If performance engineering has been properly applied at each iteration and phase of the project to this point, hopefully this will be sufficient to enable the system to receive performance certification. However, if for some reason (perhaps proper performance engineering working practices were not applied) there are tests that cannot be tuned into compliance, then it will be necessary to return portions of the system to development for refactoring. In some cases the problem can be resolved with additional hardware, but adding more hardware leads quickly to diminishing returns.
During this final phase the system is deployed to the production environment. A number of preparatory steps are required. These include:
Once the new system is deployed, ongoing operations pick up performance activities, including:
In the operational domain (post production deployment) performance engineering focuses primarily within three areas: service level management, capacity management, and problem management.
In the service level management area, performance engineering is concerned with service level agreements and the associated systems monitoring that serves to validate service level compliance, detect problems, and identify trends. For example, when real user monitoring is deployed it is possible to ensure that user transactions are being executed in conformance with specified non-functional requirements. Transaction response time is logged in a database such that queries and reports can be run against the data. This permits trend analysis that can be useful for capacity management. When user transactions fall out of band, the events should generate alerts so that attention may be applied to the situation.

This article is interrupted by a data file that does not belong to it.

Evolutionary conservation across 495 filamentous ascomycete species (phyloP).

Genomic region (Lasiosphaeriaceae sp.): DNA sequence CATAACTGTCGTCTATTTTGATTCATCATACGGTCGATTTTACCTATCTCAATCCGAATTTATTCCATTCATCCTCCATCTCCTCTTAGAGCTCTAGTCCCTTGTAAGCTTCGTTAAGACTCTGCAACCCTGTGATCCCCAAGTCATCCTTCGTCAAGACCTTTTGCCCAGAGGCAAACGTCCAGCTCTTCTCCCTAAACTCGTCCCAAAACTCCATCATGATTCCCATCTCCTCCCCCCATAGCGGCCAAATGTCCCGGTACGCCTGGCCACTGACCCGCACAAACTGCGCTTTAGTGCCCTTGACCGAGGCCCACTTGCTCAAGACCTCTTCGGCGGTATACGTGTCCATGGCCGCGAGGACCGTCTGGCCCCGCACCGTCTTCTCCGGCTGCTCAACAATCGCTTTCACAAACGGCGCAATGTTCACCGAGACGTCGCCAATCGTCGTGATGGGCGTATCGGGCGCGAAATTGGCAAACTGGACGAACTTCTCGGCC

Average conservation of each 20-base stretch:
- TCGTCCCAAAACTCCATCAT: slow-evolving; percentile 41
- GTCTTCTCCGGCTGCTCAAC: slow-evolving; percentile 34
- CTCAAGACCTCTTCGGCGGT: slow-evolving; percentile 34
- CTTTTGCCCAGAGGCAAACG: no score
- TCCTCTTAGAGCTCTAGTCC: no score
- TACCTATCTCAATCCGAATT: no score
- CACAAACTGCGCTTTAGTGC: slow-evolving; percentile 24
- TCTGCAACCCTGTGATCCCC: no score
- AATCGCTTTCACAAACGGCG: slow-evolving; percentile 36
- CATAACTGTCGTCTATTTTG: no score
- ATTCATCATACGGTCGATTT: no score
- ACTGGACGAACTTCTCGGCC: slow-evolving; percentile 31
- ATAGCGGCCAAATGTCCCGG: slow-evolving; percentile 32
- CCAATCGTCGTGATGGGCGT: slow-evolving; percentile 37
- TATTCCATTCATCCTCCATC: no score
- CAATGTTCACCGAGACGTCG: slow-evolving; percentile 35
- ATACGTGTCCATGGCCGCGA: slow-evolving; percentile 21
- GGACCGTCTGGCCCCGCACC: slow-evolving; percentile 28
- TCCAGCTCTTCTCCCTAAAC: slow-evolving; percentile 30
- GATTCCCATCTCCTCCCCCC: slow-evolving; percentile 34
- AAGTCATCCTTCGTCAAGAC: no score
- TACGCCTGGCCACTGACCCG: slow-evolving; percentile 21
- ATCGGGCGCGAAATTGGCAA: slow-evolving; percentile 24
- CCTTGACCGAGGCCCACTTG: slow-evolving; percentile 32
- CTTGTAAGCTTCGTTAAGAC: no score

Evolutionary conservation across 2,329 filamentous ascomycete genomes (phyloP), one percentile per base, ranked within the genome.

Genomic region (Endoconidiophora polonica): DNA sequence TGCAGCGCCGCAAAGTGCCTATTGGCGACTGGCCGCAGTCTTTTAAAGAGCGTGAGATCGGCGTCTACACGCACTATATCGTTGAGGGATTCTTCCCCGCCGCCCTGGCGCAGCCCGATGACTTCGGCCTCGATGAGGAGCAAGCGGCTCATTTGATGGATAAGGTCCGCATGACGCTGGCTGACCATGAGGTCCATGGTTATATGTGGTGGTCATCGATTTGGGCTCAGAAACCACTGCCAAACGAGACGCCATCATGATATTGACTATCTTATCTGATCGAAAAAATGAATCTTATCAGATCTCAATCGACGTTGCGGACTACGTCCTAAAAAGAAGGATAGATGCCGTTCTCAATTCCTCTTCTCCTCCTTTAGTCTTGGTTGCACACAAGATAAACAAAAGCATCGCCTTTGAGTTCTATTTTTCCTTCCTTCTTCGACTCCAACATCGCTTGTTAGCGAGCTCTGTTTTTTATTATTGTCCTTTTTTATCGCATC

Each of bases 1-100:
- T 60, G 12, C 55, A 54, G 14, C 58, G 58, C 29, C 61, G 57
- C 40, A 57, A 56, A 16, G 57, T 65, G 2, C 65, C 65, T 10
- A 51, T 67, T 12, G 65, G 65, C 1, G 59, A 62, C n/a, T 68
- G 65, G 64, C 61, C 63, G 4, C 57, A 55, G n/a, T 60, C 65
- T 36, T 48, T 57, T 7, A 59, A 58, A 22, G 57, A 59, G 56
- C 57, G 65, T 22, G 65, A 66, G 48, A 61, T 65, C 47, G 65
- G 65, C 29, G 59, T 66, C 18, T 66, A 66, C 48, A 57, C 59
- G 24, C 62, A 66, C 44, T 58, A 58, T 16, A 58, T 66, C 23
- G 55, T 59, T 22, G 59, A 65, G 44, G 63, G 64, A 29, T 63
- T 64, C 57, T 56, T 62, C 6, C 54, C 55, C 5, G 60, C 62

For capacity management, performance engineering focuses on ensuring that the systems will remain within performance compliance. This means executing trend analysis on historical monitoring generated data, such that the future time of non compliance is predictable. For example, if a system is showing a trend of slowing transaction processing (which might be due to growing data set sizes, or increasing numbers of concurrent users, or other factors) then at some point the system will no longer meet the criteria specified within the service level agreements. Capacity management is charged with ensuring that additional capacity is added in advance of that point (additional CPUs, more memory, new database indexing, et cetera) so that the trend lines are reset and the system will remain within the specified performance range.
Within the problem management domain, the performance engineering practices are focused on resolving the root cause of performance related problems. These typically involve system tuning, changing operating system or device parameters, or even refactoring the application software to resolve poor performance due to poor design or bad coding practices.
To ensure that there is proper feedback validating that the system meets the NFR specified performance metrics, any major system needs a monitoring subsystem. The planning, design, installation, configuration, and control of the monitoring subsystem are specified by an appropriately defined monitoring process. The benefits are as follows:
The trend analysis component of this cannot be undervalued. This functionality, properly implemented, will enable predicting when a given application undergoing gradually increasing user loads and growing data sets will exceed the specified non functional performance requirements for a given use case. This permits proper management budgeting, acquisition of, and deployment of the required resources to keep the system running within the parameters of the non functional performance requirements.